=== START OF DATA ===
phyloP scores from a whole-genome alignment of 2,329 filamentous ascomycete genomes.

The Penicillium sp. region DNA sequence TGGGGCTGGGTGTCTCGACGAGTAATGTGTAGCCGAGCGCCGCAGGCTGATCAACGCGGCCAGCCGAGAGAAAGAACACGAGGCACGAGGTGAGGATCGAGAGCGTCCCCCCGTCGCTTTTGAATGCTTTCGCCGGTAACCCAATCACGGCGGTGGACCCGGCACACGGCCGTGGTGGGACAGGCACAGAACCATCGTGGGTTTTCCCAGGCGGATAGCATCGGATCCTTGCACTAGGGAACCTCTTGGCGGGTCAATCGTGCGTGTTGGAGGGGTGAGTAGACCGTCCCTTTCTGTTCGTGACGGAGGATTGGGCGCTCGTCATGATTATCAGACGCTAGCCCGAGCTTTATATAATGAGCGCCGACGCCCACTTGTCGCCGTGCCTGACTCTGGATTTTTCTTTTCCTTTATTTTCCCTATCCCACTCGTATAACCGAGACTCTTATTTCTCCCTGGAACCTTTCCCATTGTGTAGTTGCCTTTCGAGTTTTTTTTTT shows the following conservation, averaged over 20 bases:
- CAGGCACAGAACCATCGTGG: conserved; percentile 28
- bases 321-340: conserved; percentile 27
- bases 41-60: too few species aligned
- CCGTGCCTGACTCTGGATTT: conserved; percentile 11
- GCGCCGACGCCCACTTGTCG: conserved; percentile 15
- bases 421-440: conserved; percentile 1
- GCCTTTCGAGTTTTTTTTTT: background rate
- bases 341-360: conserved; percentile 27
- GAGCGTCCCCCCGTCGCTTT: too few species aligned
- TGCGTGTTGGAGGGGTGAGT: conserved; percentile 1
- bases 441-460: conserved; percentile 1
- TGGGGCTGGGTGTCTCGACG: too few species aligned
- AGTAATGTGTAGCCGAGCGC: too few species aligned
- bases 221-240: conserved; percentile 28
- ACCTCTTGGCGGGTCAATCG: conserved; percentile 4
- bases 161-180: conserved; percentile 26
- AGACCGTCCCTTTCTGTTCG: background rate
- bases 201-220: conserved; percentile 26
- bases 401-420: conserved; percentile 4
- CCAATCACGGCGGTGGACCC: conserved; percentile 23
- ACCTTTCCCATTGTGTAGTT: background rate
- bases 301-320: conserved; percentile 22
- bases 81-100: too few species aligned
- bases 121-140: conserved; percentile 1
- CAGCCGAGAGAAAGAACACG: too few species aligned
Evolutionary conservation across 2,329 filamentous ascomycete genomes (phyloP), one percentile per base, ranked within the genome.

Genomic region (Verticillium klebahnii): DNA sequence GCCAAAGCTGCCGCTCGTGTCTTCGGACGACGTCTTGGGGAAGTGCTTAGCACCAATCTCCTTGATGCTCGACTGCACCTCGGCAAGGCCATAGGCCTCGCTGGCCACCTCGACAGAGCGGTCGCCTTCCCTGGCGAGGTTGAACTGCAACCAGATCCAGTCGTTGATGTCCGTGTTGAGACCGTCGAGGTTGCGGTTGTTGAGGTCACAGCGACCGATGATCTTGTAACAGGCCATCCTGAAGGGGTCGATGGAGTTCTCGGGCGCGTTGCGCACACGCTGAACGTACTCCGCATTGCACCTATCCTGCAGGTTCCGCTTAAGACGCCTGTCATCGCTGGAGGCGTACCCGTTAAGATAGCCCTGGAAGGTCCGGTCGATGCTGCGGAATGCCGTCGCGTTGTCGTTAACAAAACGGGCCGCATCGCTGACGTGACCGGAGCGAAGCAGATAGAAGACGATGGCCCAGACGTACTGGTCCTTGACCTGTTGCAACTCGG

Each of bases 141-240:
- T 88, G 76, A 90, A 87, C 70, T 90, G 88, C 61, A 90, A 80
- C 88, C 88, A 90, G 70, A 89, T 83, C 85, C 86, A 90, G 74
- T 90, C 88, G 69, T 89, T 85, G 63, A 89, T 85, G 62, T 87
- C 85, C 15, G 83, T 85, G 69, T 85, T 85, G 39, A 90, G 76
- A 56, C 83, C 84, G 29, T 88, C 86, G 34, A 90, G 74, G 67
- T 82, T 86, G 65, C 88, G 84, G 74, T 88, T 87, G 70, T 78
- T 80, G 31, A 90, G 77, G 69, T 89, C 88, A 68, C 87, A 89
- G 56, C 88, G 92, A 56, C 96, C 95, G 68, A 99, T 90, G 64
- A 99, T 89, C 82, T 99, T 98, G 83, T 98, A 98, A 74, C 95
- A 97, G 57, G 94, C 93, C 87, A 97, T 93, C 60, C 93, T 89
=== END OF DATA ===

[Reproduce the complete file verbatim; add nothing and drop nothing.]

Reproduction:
phyloP scores from a whole-genome alignment of 2,329 filamentous ascomycete genomes.

The Penicillium sp. region DNA sequence TGGGGCTGGGTGTCTCGACGAGTAATGTGTAGCCGAGCGCCGCAGGCTGATCAACGCGGCCAGCCGAGAGAAAGAACACGAGGCACGAGGTGAGGATCGAGAGCGTCCCCCCGTCGCTTTTGAATGCTTTCGCCGGTAACCCAATCACGGCGGTGGACCCGGCACACGGCCGTGGTGGGACAGGCACAGAACCATCGTGGGTTTTCCCAGGCGGATAGCATCGGATCCTTGCACTAGGGAACCTCTTGGCGGGTCAATCGTGCGTGTTGGAGGGGTGAGTAGACCGTCCCTTTCTGTTCGTGACGGAGGATTGGGCGCTCGTCATGATTATCAGACGCTAGCCCGAGCTTTATATAATGAGCGCCGACGCCCACTTGTCGCCGTGCCTGACTCTGGATTTTTCTTTTCCTTTATTTTCCCTATCCCACTCGTATAACCGAGACTCTTATTTCTCCCTGGAACCTTTCCCATTGTGTAGTTGCCTTTCGAGTTTTTTTTTT shows the following conservation, averaged over 20 bases:
- CAGGCACAGAACCATCGTGG: conserved; percentile 28
- bases 321-340: conserved; percentile 27
- bases 41-60: too few species aligned
- CCGTGCCTGACTCTGGATTT: conserved; percentile 11
- GCGCCGACGCCCACTTGTCG: conserved; percentile 15
- bases 421-440: conserved; percentile 1
- GCCTTTCGAGTTTTTTTTTT: background rate
- bases 341-360: conserved; percentile 27
- GAGCGTCCCCCCGTCGCTTT: too few species aligned
- TGCGTGTTGGAGGGGTGAGT: conserved; percentile 1
- bases 441-460: conserved; percentile 1
- TGGGGCTGGGTGTCTCGACG: too few species aligned
- AGTAATGTGTAGCCGAGCGC: too few species aligned
- bases 221-240: conserved; percentile 28
- ACCTCTTGGCGGGTCAATCG: conserved; percentile 4
- bases 161-180: conserved; percentile 26
- AGACCGTCCCTTTCTGTTCG: background rate
- bases 201-220: conserved; percentile 26
- bases 401-420: conserved; percentile 4
- CCAATCACGGCGGTGGACCC: conserved; percentile 23
- ACCTTTCCCATTGTGTAGTT: background rate
- bases 301-320: conserved; percentile 22
- bases 81-100: too few species aligned
- bases 121-140: conserved; percentile 1
- CAGCCGAGAGAAAGAACACG: too few species aligned
Evolutionary conservation across 2,329 filamentous ascomycete genomes (phyloP), one percentile per base, ranked within the genome.

Genomic region (Verticillium klebahnii): DNA sequence GCCAAAGCTGCCGCTCGTGTCTTCGGACGACGTCTTGGGGAAGTGCTTAGCACCAATCTCCTTGATGCTCGACTGCACCTCGGCAAGGCCATAGGCCTCGCTGGCCACCTCGACAGAGCGGTCGCCTTCCCTGGCGAGGTTGAACTGCAACCAGATCCAGTCGTTGATGTCCGTGTTGAGACCGTCGAGGTTGCGGTTGTTGAGGTCACAGCGACCGATGATCTTGTAACAGGCCATCCTGAAGGGGTCGATGGAGTTCTCGGGCGCGTTGCGCACACGCTGAACGTACTCCGCATTGCACCTATCCTGCAGGTTCCGCTTAAGACGCCTGTCATCGCTGGAGGCGTACCCGTTAAGATAGCCCTGGAAGGTCCGGTCGATGCTGCGGAATGCCGTCGCGTTGTCGTTAACAAAACGGGCCGCATCGCTGACGTGACCGGAGCGAAGCAGATAGAAGACGATGGCCCAGACGTACTGGTCCTTGACCTGTTGCAACTCGG

Each of bases 141-240:
- T 88, G 76, A 90, A 87, C 70, T 90, G 88, C 61, A 90, A 80
- C 88, C 88, A 90, G 70, A 89, T 83, C 85, C 86, A 90, G 74
- T 90, C 88, G 69, T 89, T 85, G 63, A 89, T 85, G 62, T 87
- C 85, C 15, G 83, T 85, G 69, T 85, T 85, G 39, A 90, G 76
- A 56, C 83, C 84, G 29, T 88, C 86, G 34, A 90, G 74, G 67
- T 82, T 86, G 65, C 88, G 84, G 74, T 88, T 87, G 70, T 78
- T 80, G 31, A 90, G 77, G 69, T 89, C 88, A 68, C 87, A 89
- G 56, C 88, G 92, A 56, C 96, C 95, G 68, A 99, T 90, G 64
- A 99, T 89, C 82, T 99, T 98, G 83, T 98, A 98, A 74, C 95
- A 97, G 57, G 94, C 93, C 87, A 97, T 93, C 60, C 93, T 89